Do you sometimes feel like motivational posters are mobbing you? Like all the brightly optimistic people must be on drugs (and like you really want to know where you can get those)? Or like you’re going to punch the next person who chirpily suggests that you should “get out of your comfort zone”? Then this post is for you. Actually, it’s also for you if you’re one of the brightly optimistic and chirpy people – I’m not going to punch you, I promise. I’ll just try to explain why I sometimes look so sour when you try to motivate me, and why some pieces of “positive thinking” are terrible advice for introverts and anxious people.
I have been debating whether or not I should tell you, but… I have a super power. Not a secret identity, though – my super self is my everyday self. Which is just how it should be!
You may be snickering or rolling your eyes now. Empathy? What a lame super power! Well, if you’ve got a minute, I’d like to explain why I do think it’s indeed an incredibly valuable skill, one that, in theory, 99.9% of all humans possess, but that is not really valued enough in our culture, relegated to the realm of ‘feminine’, ‘bad for business’ and optional’. As a consequence, many people do not realise the full potential of what being empathetic really means, and how tremendously useful it can be.
How was your week, my dears? Mine has been crazy busy. Two classes to teach, a chapter deadline for my PhD thesis is drawing uncomfortably near, my car needed a little fix, I’m practising for a dance competition, and of course, there’s the blog!
I’m sure you know what I’m talking about – some days or weeks are just stuffed to the brim with all the things. It can be lots of activities you like and even feel passionate about, but sometimes, they just add up unfavourably; throw in some lunches with friends and a few attempts to not entirely neglect your family, and it all becomes a bit too much.
Perversely, these are the times when I procrastinate the most, because being conscious of all these things that need to be done and the creeping dread of whether I can even manage all that before awful consequences ensue just makes me want to sit on the sofa, drink cocoa and watch 6-hour-long Jane Austen film adaptions (I’m looking at you, Jennifer Ehle and Colin Firth). Or surf pinterest all day and wonder which room I want to redecorate the most, and what it would look like, and where I would buy one of these gorgeous striped rugs I keep seeing.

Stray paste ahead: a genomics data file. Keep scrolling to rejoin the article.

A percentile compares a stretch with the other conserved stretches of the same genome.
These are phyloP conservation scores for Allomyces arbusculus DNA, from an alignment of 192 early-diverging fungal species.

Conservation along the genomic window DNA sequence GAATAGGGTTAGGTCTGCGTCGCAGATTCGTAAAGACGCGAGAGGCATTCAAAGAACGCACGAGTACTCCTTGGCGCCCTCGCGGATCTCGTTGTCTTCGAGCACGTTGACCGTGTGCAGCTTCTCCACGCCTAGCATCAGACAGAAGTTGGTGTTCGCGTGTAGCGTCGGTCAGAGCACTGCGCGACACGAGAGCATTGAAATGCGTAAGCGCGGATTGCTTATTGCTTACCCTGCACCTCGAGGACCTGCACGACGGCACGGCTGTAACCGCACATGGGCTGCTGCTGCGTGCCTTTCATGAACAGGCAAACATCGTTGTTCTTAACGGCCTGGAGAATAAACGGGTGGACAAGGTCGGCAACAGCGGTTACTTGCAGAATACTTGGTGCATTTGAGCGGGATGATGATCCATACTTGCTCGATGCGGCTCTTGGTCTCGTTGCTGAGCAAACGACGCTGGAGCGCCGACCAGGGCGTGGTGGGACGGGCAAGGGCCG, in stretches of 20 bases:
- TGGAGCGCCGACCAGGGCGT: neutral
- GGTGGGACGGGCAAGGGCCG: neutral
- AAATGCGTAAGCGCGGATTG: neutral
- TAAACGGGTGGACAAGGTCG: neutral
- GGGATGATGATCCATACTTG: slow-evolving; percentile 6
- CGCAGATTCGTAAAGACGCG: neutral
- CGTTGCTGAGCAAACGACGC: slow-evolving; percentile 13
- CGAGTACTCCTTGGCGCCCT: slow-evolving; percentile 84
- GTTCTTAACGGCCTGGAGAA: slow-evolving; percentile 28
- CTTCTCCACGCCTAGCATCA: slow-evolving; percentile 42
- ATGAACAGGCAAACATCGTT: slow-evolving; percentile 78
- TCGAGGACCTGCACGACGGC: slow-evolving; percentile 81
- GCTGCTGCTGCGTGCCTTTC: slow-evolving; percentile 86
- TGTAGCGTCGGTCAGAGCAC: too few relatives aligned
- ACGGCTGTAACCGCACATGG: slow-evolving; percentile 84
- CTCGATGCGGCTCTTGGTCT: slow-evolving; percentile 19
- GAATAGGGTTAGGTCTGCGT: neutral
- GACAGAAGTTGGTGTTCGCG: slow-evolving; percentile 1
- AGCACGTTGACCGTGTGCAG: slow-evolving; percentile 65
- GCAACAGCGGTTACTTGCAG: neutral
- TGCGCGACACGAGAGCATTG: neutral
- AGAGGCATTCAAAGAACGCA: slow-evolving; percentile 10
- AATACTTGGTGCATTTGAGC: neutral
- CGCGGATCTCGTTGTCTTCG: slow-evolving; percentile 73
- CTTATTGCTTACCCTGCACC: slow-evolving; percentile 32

Let me tell you something about this beautiful home region of mine: yes, we have plenty of grapes. But you know what really drives people crazy around here? Spargel. And right now, it’s Spargelzeit.
It’s that time of the year when you can finally buy fresh, in-season asparagus on farms and at small pop-up stalls by the country roads. When asparagus white and green, sautéed and fried, as a starter, soup, side dish and main meal takes over menus everywhere. It’s these precious few weeks of madness when all Germans try to eat as much Spargel as we possibly can, because we know it won’t last forever.
Literally, “Spargelzeit” means “asparagus time”, but there seems to be little point in translating it, because the rest of the world doesn’t quite seem to get it. In fact, everyone outside of Germany seems to regard this anual ritual with a healthy amount of scepticism – see this wonderful and funny list by Liv Hambret, an Australian who came to live among us and fondly catalogued some of our… cultural peculiarities. Spargelzeit is item 110.
Hello everyone! I am absolutely thrilled to be launching Grapes & Watercolours. To celebrate and to kick things off on the right note, have some inspiration in the form of creative prompts for your own awesome projects and a free printable to motivate you.
Let’s get those creative juices flowing, shall we?